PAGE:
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DIY Braided Speaker Cables

Sreekanth Nagaraj  India Flag To email Sreekanth, type out the email address.

DIY Braided Speaker Cables

Here is my simple do-it-yourself (DIY) speaker cable effort. The length of this cable is 3 meters to suit my requirements. However, this cable design is of low capacitance (C) and resistance (R) and relatively low inductance (L) so the length may be increased (within reason) to suit your required length.

I first experimented with "Twisted Pair" designs. The main problem with this is the Figure-Eight braid, so I tried hard to avoid this by using three pairs of wires. After a lot of trial and error as well as testing with various patterns of braiding, this is the one which gave me the best results. Six 16-gauge stranded copper wires were used per speaker cable (three per conductor) which result in an aggregate gauge of about 11.25 AWG per conductor. See the American Wire Gauge (AWG) Table for a reference of conductor size.

Close up of Six Wire Braid

Photograph 1: Close-up of Six Wire Braid

Close Up of DIY Braided Speaker Cable

Photograph 2: Close-up of DIY Braided Speaker Cable

It is easy to keep resistance low as that is simply a function of conductor size. What you do have to pay attention to with DIY audio cables is inductance and capacitance. For speaker cables high inductance will affect the frequency response, while high capacitance may cause some amplifiers to oscillate and become unstable. This cable design results in very low capacitance while also marinating the inductance at an acceptable level. The measurements for my 3 m (~10ft) DIY speaker cable are C = 0.013 nF and L = 0.002 mH.

DIY Braided Speaker Cable

Photograph 3: DIY Braided Speaker Cable

Table 1 shows a comparison of this inexpensive DIY speaker cable with some (expensive) commercial speaker cables.

Table 1: Comparison of Cable Properties

Cable Capacitance Inductance Resistance Gauge Cost (Pair)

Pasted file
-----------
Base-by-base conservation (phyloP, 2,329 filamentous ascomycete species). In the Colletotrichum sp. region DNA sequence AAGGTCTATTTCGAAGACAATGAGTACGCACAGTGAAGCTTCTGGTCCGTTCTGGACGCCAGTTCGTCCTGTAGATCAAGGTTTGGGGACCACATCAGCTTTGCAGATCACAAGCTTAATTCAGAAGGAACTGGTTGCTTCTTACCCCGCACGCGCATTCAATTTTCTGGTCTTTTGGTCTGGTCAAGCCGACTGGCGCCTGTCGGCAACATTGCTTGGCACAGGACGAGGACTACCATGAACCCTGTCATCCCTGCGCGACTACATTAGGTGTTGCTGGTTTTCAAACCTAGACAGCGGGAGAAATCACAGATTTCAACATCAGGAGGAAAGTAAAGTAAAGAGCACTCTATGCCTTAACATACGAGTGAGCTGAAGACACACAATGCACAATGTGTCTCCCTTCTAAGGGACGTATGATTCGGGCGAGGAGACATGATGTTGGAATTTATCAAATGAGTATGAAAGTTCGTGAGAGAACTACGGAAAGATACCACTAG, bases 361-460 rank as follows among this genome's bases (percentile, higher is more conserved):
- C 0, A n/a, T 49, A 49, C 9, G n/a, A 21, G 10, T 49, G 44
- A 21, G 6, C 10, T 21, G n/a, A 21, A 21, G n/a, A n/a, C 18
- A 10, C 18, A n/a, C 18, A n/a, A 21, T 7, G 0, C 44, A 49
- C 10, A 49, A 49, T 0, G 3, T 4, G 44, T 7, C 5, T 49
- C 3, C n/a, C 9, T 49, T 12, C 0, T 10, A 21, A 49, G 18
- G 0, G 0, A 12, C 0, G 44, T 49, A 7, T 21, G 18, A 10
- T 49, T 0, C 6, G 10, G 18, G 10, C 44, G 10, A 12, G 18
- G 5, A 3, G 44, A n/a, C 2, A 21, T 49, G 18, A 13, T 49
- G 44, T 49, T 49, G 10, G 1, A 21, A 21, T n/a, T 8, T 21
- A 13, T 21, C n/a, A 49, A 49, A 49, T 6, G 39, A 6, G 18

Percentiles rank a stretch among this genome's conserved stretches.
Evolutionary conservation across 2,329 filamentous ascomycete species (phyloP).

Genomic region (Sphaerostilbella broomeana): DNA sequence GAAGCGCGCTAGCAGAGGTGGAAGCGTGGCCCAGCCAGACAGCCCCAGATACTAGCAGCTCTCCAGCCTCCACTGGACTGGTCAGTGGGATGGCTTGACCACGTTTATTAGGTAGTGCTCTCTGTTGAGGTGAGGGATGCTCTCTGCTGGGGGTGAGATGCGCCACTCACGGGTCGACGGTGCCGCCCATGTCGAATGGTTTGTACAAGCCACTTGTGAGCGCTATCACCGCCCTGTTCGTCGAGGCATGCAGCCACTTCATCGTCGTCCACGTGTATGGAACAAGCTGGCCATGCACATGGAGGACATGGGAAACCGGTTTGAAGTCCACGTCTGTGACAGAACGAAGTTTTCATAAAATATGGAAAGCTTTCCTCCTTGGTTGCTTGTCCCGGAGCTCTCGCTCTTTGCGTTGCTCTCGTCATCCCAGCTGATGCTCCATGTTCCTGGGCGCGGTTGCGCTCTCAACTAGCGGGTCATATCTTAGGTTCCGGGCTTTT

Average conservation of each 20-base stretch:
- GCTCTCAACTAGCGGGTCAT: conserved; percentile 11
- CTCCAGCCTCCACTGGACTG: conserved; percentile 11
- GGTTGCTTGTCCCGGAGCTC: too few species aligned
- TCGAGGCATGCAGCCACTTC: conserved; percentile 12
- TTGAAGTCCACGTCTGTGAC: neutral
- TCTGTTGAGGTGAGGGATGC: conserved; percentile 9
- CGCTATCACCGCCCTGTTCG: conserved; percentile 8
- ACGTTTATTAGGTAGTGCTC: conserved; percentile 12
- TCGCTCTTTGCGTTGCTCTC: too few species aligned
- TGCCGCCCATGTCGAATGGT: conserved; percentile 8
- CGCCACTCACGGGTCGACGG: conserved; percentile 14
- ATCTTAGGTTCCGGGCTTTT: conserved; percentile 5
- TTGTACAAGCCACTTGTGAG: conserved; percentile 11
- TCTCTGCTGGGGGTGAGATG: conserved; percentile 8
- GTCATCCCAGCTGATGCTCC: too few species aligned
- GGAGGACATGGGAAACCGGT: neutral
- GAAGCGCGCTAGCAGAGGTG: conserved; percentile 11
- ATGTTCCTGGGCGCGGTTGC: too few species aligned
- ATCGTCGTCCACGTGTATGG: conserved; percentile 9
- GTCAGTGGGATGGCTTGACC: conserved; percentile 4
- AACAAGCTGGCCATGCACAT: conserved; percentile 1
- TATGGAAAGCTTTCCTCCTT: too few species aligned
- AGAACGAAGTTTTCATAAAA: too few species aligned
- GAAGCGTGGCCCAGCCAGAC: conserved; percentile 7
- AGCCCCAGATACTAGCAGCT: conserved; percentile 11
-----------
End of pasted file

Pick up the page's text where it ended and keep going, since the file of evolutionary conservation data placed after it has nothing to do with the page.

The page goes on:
DIY Speaker Cable
12AWG Zip Cord
Cardas Quadlink-Five C*
Kimber Kable 4TC*
Kimber Kable 8TC*
Goertz MI 1*
1.3 pF/ft
18.0 pF/ft
19.0 pF/ft
44.2 pF/ft
100.1 pF/ft
500.0 pF/ft
0.20 uH/ft
0.19 uH/ft
0.16 uH/ft
0.09 uH/ft
0.04 uH/ft
0.01 uH/ft
0.013 ohms/10ft
0.016 ohms/10ft
0.018 ohms/10ft
0.023 ohms/10ft
0.011 ohms/10ft
0.022 ohms/10ft
11.25 AWG
12 AWG
12.5 AWG
13 AWG
13 AWG

* Commercial cables measurements are from the respective manufactures website.
** Approximately $500 for a complete terminated pair of 3 m (10 ft) cables.

So you can see that there is a wide spread in the measurements. The capacitance of my DIY cables is anywhere from about 15 to 350 times lower than some of the "exotic" cables, so amplifier stability is not an issue. I am not sure that an ultra high capacitance will give the desired sonic results (and could cause amplifier instability). I find the bass response from high capacitance cables to be affected; of course this is my opinion.

SPICE-Based Analog Simulation and Discussion

To give you an idea of the of how the frequency response of speaker cables is affected, the SPICE-Based Analog Simulation software TINA-TI was used to simulate the cables. The plots below show the simulated frequency response for 10 foot (3 m) lengths of the DIY speaker cable presented above and the Kimber Kable 8TC. For the simulations 28.3 V signal are applied and the end load is 8 ohms which would result in about 100W of power.

Spice Based Simulation of DIY Speaker Cable

Figure 1: Spice Based Simulation of DIY Speaker Cable

Spice Based Simulation of Kimber Kable 8TC Speaker Cable

Figure 2: Spice Based Simulation of Kimber Kable 8TC Speaker Cable

As you can see, the simulations show that there is virtually no difference between these two cables within the audible range (usually quoted as 20 Hz to 20 kHz). Relative to a perfect conductor (zero loss), the DIY speaker cable is -0.018 dB at 20 kHz and the Kimber Kable 8TC is -0.012 dB at 20 kHz (0.006 dB difference between the two). The majority of those losses noted are uniform insertion losses (i.e. cable resistance). One last note about the simulations, those losses noted are at about 28V or 100W of power. For typical listening levels (about 1 to 10W) the losses and differences would be even smaller.

Now to give those tiny numbers some perspective, the average threshold of human hearing is typically considered to be about 3 dB. Some audiophiles with well-trained ears claim to be able to hear a change of 1 dB. It is hard to imagine that one can hear a differnece of 0.006 dB. See the The DIY Speaker Cables thread on the forum for more information or to discuss this project.